Vancomycin-Induced Thrombocytopenia: A Case Proven With Rechallenge

Jeanna Marraffa, Pharm.D., Roy Guharoy, Pharm.D., FCP, FCCP, FASHP, David Duggan, M.D., Frederick Rose, M.D., Syed Nazeer, M.D.


Pharmacotherapy. 2003;23(9) 

In This Article

Case Report

After a recent dental procedure, a 50-year old man with a history of mitral valve regurgitation came to our institution complaining of fever, lethargy, and mental status changes. His medical history was otherwise unremarkable. He claimed a history of severe skin rash secondary to penicillin therapy in the past. The patient was naïve to heparin and vancomycin before this hospital admission. He was diagnosed with subacute endocarditis and subsequently underwent mitral valve replacement with a St. Jude's valve (St. Jude Medical, Inc., St. Paul, MN). His initial platelet count was 346 x 103/mm3 (normal range 150-400 x 103/mm3). The day before surgery, treatment with intravenous gentamicin 200 mg and vancomycin 1000 mg every 12 hours was begun. During the procedure, he received heparin for anticoagulation.

Gram's stain of the excised valve demonstrated gram-positive cocci, but cultures were sterile. After the procedure, gentamicin and vancomycin were continued at the same dosages; subcutaneous heparin 5000 U every 12 hours for anticoagulation was added. Other drugs prescribed were aspirin 81 mg/day, warfarin 3 mg/day, metoprolol 12.5 mg twice/day, docusate sodium 100 mg twice/day, and oxycodone 5 mg-acetaminophen 325 mg every 4 hours as needed for pain. The patient's renal function remained normal throughout his hospital stay; his estimated creatinine clearance was 105 ml/minute. Vancomycin and gentamicin serum concentrations were monitored and remained within their therapeutic ranges throughout therapy.

On postoperative day 4, the patient's platelet count dropped to 13 x 103/mm3 (Figure 1). A differential diagnosis of heparin-induced thrombocytopenia (HIT) versus drug-induced thrombocytopenia was made, and all heparin products, including heparin flushes to maintain the patency of intravenous lines, were discontinued. Heparin antibody assays were performed and were positive on day 5; however, the time course of the thrombocytopenia was considered unusual for HIT. Vancomycin and gentamicin therapy were continued for treatment of culture-negative endocarditis. Despite negative cultures, vancomycin therapy was continued because of the patient's documented penicillin allergy and the sense that vancomycin was a highly unlikely cause of the thrombocytopenia.

The patient's platelet count in relation to his drug therapy during his hospital course. IVIG = intravenous immunoglobulin.

Despite platelet transfusions, the patient's platelet count did not increase. On day 6, he received 10 units of platelets, and the count remained at 1 x 103/mm3.

He subsequently started bleeding from his tongue and chest tube, and had petechiae and gross hematuria. A hemorrhagic pericardial effusion with tamponade developed, requiring drainage. Anticoagulation with warfarin was continued until day 6 secondary to the increased risk of thrombosis with HIT. On that day, warfarin therapy was discontinued secondary to prolonged thrombocytopenia and excessive bleeding.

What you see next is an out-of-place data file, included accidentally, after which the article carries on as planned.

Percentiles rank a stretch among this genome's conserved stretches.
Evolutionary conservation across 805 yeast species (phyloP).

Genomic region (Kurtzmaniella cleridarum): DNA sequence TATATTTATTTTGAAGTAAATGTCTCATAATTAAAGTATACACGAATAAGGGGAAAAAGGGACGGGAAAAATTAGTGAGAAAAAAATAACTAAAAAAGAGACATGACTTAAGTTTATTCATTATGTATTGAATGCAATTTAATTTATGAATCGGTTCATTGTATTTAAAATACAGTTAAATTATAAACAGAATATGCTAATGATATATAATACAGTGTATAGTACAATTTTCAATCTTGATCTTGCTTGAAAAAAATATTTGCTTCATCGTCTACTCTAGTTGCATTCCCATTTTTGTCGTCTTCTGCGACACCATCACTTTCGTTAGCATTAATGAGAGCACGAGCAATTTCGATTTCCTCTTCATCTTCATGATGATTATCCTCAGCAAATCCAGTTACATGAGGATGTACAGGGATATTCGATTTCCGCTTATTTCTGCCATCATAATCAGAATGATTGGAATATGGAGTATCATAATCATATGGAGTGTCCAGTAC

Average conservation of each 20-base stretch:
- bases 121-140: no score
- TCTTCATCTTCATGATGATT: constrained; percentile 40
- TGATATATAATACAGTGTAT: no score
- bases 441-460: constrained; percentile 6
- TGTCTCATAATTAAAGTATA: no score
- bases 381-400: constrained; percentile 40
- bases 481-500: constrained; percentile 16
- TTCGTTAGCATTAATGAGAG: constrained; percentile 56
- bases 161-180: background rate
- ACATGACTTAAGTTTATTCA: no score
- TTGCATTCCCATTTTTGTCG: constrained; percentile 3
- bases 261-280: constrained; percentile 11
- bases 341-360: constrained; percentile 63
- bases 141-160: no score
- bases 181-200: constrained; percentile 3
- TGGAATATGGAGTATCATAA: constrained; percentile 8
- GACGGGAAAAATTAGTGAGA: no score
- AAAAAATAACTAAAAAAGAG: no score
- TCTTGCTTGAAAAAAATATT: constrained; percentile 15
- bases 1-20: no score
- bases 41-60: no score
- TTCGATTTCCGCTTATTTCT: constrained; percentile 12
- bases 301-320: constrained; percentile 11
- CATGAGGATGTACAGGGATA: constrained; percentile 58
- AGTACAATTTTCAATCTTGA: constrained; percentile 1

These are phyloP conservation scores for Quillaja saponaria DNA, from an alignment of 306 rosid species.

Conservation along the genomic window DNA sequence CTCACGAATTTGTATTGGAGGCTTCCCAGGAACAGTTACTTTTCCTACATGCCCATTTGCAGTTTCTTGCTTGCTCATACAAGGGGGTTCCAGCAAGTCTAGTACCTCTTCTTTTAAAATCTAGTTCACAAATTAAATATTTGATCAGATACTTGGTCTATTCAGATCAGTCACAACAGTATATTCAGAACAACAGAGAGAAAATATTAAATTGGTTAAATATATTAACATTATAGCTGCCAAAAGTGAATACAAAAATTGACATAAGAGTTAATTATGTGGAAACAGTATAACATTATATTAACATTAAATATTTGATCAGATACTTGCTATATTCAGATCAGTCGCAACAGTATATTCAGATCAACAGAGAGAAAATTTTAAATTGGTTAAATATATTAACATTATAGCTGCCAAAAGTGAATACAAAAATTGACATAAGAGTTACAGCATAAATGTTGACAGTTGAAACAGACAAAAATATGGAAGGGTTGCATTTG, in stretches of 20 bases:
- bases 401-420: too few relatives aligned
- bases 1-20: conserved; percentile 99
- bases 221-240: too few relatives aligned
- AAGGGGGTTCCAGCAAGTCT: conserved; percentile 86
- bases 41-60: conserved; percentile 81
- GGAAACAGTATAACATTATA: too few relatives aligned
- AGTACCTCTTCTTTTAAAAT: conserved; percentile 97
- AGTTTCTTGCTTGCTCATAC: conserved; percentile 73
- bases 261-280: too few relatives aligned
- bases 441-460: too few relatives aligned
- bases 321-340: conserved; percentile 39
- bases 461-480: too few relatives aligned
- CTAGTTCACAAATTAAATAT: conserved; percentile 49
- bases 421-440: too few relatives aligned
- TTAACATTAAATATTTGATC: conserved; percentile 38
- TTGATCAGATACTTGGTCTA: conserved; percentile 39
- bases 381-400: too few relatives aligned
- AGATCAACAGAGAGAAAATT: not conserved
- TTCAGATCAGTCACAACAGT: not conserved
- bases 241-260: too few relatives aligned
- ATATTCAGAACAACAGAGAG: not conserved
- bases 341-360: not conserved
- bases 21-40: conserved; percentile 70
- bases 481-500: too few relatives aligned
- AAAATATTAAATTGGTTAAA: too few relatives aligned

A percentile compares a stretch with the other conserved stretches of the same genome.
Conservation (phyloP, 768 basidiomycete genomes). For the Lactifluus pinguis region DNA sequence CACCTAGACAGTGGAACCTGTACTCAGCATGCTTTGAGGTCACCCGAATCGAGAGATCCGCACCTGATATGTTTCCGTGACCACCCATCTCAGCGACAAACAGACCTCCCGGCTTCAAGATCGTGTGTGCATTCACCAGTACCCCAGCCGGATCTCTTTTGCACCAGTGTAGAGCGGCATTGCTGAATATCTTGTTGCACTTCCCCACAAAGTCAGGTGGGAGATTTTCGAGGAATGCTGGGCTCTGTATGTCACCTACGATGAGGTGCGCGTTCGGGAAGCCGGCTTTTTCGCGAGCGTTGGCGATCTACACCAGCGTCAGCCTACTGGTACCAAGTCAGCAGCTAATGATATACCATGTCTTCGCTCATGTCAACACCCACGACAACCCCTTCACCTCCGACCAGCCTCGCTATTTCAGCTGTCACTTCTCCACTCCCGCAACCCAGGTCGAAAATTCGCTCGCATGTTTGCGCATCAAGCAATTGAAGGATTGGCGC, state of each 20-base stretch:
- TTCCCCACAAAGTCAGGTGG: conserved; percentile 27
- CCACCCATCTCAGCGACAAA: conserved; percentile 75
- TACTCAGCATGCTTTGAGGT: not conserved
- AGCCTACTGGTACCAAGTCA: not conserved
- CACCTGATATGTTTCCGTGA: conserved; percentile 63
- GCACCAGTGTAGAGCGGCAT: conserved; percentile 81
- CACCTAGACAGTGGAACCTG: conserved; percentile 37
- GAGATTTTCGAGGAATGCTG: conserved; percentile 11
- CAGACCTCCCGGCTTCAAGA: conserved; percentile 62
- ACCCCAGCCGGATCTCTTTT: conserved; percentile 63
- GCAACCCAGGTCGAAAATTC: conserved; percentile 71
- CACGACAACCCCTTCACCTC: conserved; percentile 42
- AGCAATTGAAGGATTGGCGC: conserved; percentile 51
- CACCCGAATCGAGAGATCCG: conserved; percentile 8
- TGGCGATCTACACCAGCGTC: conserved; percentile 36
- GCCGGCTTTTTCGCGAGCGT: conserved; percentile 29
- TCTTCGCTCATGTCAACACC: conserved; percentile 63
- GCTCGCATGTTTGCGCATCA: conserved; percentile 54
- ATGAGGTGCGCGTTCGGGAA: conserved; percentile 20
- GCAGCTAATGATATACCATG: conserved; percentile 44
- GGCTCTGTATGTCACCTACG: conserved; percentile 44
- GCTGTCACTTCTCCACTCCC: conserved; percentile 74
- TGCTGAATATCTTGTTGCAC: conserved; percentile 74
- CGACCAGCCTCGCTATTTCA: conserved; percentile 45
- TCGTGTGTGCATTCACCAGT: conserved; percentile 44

Because the exact nature of the thrombocytopenia was uncertain, and because evidence clearly indicated peripheral platelet destruction, intravenous immunoglobulin 60 g was begun on day 7 for treatment of possible immune-mediated thrombocytopenia. This was complicated by an infusion reaction and was immediately discontinued.

Vancomycin therapy was discontinued on day 9 and replaced with clindamycin since the patient had not improved several days after the discontinuation of heparin therapy. His platelet count remained severely low 2 days after vancomycin was discontinued. On day 11, intravenous methylprednisolone 250 mg every 12 hours was begun for treatment of possible immune-mediated thrombocytopenia. His platelet count increased to 32 x 103/mm3 on day 12, and the bleeding subsided.

Due to the apparent response to corticosteroid therapy, the diagnosis of probable immune-mediated thrombocytopenia was made. On day 14, the patient's platelet count increased to 173 x 103/mm3, and the intravenous methylprednisolone was changed to oral prednisone 60 mg/day, to be tapered after hospital discharge. On day 17, the patient was greatly improved and was ambulatory. Despite prolonged thrombocytopenia and secondary complications, the clinical signs and symptoms of his endocarditis improved. The patient remained afebrile, with a normal white blood cell count and differential. There were no signs of disseminated infection.

Before discharge, the patient's antibiotic regimen was reconsidered in light of his apparent response to the corticosteroid therapy and the available option of using intravenous home therapy to complete the patient's antibiotic course. Because vancomycin was not believed to have caused the thrombocytopenia, the drug was restarted to complete a total of 6 weeks of therapy for endocarditis.

On day 18, the patient received one dose of intravenous vancomycin 1 g. Within 1 hour after the infusion, his platelet count fell from 424 x 103/mm3 to 160 x 103/mm3. Over the next 12 hours it declined further to 58 x 103/mm3. Vancomycin therapy was immediately discontinued. The patient's platelet count recovered without the need for additional corticosteroid or platelet therapy. His platelet count increased to within the normal range on day 20, he was discharged to home the next day with intra-venous clindamycin therapy.


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